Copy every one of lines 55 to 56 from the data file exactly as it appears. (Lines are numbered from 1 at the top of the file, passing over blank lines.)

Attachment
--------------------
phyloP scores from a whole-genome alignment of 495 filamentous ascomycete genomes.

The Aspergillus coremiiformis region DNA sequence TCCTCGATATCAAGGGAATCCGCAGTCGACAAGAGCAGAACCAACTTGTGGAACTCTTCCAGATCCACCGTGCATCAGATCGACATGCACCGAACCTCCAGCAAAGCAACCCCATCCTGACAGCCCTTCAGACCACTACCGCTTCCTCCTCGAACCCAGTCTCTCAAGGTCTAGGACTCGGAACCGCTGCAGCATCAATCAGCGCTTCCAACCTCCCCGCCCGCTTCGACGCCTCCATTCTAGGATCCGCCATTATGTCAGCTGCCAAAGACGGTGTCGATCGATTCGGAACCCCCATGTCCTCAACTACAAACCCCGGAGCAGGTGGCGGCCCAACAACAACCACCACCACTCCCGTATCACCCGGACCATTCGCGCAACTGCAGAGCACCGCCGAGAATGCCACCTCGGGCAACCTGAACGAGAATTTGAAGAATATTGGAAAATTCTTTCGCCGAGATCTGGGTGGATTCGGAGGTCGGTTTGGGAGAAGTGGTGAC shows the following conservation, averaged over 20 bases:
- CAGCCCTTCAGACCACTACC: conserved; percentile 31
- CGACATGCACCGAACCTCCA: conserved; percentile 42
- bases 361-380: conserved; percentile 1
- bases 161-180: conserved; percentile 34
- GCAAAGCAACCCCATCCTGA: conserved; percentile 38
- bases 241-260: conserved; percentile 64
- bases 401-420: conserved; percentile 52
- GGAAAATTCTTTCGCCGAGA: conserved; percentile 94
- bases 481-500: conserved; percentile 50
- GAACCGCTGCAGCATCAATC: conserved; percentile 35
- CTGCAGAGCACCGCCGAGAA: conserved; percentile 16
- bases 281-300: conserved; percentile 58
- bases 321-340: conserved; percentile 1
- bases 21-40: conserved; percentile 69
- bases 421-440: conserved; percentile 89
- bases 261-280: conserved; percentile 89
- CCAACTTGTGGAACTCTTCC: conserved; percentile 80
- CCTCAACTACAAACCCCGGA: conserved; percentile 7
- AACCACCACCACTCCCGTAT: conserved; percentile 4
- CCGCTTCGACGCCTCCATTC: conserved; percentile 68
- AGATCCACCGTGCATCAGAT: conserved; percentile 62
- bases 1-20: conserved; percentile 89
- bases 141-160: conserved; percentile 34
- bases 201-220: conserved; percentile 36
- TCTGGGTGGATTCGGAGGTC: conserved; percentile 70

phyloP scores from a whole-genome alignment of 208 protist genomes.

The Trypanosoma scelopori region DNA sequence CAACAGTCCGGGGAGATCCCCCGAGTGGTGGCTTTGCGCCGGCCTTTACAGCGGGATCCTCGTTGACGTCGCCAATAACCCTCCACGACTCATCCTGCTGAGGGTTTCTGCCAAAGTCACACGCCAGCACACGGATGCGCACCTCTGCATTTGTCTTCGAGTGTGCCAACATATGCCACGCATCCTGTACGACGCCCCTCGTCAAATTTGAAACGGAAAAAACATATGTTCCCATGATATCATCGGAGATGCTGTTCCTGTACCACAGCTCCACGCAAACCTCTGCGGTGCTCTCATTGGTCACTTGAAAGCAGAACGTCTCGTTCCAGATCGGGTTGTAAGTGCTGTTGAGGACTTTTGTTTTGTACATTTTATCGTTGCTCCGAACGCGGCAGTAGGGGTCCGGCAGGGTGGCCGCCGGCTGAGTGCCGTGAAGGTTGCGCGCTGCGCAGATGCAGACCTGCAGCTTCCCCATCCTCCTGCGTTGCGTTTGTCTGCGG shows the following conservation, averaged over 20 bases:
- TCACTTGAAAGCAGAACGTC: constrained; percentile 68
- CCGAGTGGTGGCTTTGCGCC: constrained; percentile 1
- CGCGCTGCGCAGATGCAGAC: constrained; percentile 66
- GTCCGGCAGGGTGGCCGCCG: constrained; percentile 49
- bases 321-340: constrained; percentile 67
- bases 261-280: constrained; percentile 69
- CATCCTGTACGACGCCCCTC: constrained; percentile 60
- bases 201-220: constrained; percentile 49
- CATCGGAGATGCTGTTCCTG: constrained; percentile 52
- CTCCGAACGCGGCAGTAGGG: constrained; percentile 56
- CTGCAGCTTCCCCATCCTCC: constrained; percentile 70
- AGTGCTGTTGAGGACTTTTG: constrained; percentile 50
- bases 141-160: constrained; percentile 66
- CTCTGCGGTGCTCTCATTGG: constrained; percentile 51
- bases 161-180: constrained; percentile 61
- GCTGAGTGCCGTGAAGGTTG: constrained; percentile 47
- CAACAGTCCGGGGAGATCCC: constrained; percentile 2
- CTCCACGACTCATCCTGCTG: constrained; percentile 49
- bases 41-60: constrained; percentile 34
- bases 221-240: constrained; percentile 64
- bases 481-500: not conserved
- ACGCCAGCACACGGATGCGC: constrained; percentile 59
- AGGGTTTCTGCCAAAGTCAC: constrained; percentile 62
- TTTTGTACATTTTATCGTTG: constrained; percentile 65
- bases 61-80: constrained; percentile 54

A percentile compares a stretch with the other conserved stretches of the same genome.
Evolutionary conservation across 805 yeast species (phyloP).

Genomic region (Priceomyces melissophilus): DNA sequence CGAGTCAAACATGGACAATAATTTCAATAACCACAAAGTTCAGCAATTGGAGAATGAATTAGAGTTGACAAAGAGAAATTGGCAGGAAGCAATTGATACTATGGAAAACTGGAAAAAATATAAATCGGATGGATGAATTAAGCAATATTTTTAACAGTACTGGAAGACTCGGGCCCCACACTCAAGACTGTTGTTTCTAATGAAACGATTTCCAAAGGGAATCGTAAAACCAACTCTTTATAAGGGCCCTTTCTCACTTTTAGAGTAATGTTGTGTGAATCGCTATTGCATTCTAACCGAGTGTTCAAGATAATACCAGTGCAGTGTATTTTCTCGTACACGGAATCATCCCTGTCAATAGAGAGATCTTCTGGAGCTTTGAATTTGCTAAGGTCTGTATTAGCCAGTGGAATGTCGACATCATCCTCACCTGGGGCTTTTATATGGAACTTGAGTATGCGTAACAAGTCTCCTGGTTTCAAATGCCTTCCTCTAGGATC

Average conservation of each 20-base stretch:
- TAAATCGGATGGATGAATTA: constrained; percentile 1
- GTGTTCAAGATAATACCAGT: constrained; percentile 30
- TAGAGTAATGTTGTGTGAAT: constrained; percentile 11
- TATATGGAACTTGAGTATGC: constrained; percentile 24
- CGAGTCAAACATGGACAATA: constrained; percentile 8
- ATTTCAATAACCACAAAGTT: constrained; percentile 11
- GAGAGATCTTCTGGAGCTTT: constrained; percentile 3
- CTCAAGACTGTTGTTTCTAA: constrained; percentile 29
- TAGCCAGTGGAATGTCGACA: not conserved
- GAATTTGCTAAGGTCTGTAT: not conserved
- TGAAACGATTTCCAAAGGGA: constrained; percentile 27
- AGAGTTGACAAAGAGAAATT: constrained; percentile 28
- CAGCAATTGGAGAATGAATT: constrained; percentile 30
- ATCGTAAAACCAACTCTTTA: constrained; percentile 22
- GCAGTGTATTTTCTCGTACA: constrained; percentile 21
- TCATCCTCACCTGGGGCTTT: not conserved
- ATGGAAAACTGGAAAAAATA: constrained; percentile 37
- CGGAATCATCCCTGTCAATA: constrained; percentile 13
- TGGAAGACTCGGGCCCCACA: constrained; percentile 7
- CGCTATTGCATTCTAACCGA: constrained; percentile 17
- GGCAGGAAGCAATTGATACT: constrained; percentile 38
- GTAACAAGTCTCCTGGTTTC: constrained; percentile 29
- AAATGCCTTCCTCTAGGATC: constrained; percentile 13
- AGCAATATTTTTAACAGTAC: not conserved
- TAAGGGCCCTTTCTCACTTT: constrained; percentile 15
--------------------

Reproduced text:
A percentile compares a stretch with the other conserved stretches of the same genome.
Evolutionary conservation across 805 yeast species (phyloP).